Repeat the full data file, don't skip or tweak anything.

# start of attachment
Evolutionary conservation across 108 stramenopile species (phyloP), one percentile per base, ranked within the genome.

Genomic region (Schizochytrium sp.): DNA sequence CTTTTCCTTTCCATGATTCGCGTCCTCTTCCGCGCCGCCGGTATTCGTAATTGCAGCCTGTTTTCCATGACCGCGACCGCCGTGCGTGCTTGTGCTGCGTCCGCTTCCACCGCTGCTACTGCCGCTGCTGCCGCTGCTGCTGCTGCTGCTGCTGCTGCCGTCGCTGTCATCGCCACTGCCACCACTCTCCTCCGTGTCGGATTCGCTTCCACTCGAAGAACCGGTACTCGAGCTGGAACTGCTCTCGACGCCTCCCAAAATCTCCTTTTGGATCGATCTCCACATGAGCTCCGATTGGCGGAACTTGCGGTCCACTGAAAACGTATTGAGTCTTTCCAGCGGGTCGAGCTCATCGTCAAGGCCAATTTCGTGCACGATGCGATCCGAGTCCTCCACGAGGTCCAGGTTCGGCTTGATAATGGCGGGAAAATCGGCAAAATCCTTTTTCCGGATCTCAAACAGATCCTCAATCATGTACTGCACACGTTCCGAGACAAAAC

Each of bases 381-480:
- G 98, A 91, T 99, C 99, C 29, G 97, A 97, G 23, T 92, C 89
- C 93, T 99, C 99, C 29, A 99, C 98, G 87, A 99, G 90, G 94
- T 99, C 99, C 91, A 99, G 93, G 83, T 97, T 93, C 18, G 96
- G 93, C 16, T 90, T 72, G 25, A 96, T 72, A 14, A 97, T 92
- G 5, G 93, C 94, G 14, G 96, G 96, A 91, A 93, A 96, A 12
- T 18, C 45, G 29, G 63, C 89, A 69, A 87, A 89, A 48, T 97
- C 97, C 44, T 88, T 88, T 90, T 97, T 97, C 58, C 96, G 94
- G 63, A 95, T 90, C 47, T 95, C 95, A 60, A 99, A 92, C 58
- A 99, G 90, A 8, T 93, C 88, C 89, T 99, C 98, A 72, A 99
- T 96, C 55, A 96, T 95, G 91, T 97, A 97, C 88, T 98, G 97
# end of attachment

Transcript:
Evolutionary conservation across 108 stramenopile species (phyloP), one percentile per base, ranked within the genome.

Genomic region (Schizochytrium sp.): DNA sequence CTTTTCCTTTCCATGATTCGCGTCCTCTTCCGCGCCGCCGGTATTCGTAATTGCAGCCTGTTTTCCATGACCGCGACCGCCGTGCGTGCTTGTGCTGCGTCCGCTTCCACCGCTGCTACTGCCGCTGCTGCCGCTGCTGCTGCTGCTGCTGCTGCTGCCGTCGCTGTCATCGCCACTGCCACCACTCTCCTCCGTGTCGGATTCGCTTCCACTCGAAGAACCGGTACTCGAGCTGGAACTGCTCTCGACGCCTCCCAAAATCTCCTTTTGGATCGATCTCCACATGAGCTCCGATTGGCGGAACTTGCGGTCCACTGAAAACGTATTGAGTCTTTCCAGCGGGTCGAGCTCATCGTCAAGGCCAATTTCGTGCACGATGCGATCCGAGTCCTCCACGAGGTCCAGGTTCGGCTTGATAATGGCGGGAAAATCGGCAAAATCCTTTTTCCGGATCTCAAACAGATCCTCAATCATGTACTGCACACGTTCCGAGACAAAAC

Each of bases 381-480:
- G 98, A 91, T 99, C 99, C 29, G 97, A 97, G 23, T 92, C 89
- C 93, T 99, C 99, C 29, A 99, C 98, G 87, A 99, G 90, G 94
- T 99, C 99, C 91, A 99, G 93, G 83, T 97, T 93, C 18, G 96
- G 93, C 16, T 90, T 72, G 25, A 96, T 72, A 14, A 97, T 92
- G 5, G 93, C 94, G 14, G 96, G 96, A 91, A 93, A 96, A 12
- T 18, C 45, G 29, G 63, C 89, A 69, A 87, A 89, A 48, T 97
- C 97, C 44, T 88, T 88, T 90, T 97, T 97, C 58, C 96, G 94
- G 63, A 95, T 90, C 47, T 95, C 95, A 60, A 99, A 92, C 58
- A 99, G 90, A 8, T 93, C 88, C 89, T 99, C 98, A 72, A 99
- T 96, C 55, A 96, T 95, G 91, T 97, A 97, C 88, T 98, G 97